I can only speak for myself, of course, on the way that songs "arrive" but for me they generally start with a phrase - music and words both arriving together. This might be a fragment of a chorus or a verse but it usually comes to me when I'm playing guitar. With "I Wish I Was" it was the result of me playing around with James Taylor's "backwards" version of the D major chord. "(Lighter Than a) Butterfly's Wing" came after I was experimenting with Paul McCartney's "Blackbird" chords. Exceptionally, my new song "Fallen on my Feet" came when I picked up a borrowed ukulele and started strumming it.
The next stage, which usually follows immediately, is to extend and develop that phrase using techniques which have been around for centuries. Generally if a musical phrase in a verse tends to go up or down I'll try and develop that tendency and then save the contrasting motion for the chorus. There's an unwritten rule in writing melodies that you can get away with 2 repeats of a phrase (3 altogether) but by the third you'll have lost the listener unless a) your name is John Lennon or b) you've just written a great lyric called "Imagine" :)
Writing additional verses is usually the hard slog of song writing. I try to keep the same lyric rhythm patterns from verse to verse and if I have a hook line (i.e. one that hooks and draws the listener in) then I'll often repeat that line exactly in every verse.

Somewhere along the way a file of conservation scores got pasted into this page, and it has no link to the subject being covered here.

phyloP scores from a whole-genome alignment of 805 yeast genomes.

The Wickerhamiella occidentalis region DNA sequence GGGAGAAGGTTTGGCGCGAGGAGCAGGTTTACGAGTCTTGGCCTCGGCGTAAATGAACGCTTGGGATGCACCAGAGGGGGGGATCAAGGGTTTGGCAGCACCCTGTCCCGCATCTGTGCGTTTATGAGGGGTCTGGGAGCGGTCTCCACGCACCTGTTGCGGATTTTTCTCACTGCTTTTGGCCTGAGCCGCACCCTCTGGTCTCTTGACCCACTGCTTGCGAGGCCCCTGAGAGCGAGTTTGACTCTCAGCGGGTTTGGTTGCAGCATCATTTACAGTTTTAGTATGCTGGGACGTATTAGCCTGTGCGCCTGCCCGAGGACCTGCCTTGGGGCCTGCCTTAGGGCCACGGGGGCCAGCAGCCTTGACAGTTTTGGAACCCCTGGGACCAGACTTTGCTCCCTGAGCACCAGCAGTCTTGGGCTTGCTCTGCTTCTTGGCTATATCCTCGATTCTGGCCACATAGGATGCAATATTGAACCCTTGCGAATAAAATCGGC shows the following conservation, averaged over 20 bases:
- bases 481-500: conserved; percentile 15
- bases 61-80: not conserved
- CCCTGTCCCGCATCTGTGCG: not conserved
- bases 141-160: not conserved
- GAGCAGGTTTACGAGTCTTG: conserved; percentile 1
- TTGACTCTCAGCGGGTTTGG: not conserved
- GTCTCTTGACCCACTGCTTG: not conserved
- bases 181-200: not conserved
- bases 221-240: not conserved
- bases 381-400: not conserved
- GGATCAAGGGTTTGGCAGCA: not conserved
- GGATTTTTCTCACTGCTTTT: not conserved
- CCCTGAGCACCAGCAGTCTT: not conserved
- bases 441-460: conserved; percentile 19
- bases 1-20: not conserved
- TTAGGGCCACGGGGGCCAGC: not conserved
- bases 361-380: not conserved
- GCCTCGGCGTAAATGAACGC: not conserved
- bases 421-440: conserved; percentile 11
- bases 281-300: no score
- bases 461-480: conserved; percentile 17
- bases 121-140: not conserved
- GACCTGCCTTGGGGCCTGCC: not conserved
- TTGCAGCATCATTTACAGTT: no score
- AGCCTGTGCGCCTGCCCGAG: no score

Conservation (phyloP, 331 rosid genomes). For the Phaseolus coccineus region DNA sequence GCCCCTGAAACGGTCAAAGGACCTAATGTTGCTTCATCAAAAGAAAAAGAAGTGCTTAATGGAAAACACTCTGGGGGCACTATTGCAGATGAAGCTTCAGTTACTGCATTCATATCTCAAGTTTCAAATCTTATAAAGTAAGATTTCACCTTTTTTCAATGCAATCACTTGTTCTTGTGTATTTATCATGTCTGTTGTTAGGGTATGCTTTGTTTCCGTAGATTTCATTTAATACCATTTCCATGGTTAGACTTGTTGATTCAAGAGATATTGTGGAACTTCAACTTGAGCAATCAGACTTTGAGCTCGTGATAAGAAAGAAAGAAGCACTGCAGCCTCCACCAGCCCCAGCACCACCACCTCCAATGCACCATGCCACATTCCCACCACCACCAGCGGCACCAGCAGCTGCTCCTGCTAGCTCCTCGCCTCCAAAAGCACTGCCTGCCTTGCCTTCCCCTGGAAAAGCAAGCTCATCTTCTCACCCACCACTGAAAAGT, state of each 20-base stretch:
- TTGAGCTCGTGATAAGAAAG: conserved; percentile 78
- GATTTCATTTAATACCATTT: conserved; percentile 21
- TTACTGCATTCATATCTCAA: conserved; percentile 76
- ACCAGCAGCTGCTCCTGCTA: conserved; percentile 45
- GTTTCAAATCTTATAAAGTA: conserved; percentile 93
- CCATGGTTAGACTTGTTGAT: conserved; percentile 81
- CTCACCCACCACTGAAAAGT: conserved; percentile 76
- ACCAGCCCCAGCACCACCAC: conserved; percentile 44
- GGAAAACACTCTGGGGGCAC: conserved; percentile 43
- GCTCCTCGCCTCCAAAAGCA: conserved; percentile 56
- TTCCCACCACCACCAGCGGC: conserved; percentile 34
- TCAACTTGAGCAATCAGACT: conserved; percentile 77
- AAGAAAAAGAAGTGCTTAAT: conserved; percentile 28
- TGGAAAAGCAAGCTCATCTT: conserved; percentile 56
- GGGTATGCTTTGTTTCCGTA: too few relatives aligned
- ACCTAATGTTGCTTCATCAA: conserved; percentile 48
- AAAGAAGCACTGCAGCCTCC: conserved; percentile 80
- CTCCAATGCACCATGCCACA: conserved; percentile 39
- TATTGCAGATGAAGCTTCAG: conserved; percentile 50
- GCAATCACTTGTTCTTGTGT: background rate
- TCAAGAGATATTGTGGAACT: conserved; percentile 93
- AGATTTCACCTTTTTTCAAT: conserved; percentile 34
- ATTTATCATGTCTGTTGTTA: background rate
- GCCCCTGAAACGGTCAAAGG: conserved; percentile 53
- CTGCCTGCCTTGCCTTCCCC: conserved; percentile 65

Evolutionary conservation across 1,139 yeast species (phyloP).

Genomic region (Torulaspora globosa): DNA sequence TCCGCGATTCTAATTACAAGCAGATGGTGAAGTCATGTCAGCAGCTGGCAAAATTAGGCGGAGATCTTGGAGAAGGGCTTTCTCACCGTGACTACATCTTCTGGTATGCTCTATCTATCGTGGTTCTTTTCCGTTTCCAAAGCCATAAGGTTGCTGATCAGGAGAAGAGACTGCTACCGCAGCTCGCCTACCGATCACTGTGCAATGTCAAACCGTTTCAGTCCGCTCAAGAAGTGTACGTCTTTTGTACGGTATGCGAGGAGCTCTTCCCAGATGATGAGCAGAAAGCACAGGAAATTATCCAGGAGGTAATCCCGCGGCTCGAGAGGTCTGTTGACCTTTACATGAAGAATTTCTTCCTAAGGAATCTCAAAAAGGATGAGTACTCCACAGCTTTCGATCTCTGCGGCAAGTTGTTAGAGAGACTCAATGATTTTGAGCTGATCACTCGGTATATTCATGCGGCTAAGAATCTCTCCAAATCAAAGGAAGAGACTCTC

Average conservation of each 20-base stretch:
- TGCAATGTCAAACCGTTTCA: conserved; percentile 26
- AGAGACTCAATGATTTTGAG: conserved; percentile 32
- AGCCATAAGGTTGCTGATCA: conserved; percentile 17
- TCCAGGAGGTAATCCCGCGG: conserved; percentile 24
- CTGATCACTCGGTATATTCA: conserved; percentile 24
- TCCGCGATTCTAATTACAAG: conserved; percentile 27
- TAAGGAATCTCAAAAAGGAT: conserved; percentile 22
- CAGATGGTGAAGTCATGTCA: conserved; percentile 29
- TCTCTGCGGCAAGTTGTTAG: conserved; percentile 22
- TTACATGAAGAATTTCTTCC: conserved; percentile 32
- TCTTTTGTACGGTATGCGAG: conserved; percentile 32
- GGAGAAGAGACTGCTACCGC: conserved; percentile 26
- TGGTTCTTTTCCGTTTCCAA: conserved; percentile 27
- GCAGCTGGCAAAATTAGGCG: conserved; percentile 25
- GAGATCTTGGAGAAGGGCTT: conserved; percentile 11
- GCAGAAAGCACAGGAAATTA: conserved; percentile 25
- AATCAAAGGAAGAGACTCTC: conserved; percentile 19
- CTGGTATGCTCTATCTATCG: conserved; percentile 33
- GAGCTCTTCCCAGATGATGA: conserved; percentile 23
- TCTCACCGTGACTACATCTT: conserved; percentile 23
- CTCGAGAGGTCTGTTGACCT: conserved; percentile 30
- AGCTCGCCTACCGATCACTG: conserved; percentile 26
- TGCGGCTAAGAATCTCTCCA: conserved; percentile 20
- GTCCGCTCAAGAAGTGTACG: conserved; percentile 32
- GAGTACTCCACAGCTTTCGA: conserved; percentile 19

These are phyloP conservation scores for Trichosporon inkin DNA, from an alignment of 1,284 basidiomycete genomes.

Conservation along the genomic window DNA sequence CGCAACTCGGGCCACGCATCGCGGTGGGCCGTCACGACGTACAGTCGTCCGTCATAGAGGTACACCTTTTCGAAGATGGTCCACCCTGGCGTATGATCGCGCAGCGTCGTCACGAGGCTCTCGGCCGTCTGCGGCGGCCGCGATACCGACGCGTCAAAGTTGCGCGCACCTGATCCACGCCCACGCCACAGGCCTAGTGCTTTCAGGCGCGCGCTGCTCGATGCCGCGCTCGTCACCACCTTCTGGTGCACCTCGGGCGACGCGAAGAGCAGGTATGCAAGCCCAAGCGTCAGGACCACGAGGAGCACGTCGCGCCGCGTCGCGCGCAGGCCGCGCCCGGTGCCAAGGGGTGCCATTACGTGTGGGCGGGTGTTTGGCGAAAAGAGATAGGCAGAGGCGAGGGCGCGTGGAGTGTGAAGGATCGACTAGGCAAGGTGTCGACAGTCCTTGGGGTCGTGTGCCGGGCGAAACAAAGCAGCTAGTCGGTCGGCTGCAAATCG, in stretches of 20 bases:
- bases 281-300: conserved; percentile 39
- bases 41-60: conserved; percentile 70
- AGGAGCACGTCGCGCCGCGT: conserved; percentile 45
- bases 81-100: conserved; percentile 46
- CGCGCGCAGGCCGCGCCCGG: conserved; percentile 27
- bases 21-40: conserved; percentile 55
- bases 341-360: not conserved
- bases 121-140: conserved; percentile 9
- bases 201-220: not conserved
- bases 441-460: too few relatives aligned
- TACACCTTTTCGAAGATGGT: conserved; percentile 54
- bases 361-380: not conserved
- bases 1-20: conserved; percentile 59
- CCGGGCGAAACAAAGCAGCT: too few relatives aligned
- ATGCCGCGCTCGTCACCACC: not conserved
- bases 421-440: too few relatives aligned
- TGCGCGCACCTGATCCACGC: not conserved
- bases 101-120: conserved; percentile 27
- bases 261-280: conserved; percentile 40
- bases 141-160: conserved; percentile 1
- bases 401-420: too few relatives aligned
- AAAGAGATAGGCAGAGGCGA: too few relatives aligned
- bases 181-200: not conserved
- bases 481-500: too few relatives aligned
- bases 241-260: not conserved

The bottom line is: do the lyrics sing well? If not then they have no business being in the song. I'll often sacrifice overall "meaning" of lyrics if they sing well and trip off the tongue. ("Hey Jude"'s "The movement you need is on your shoulder" sings beautifully even though Macca was unsure of it until John Lennon approved the line.)
Once the song is written I'll practise it until it feels comfortable and usually somewhere along the way I'll type the score of it into Sibelius (score-writing program) so that I don't forget nuances of melody etc. I'll also use Sibelius as a scratch-pad to play with arrangements and instrumentation.
And then the next stage is to import any MIDI tracks I want to use from Sibelius into ProTools and so begins the recording process.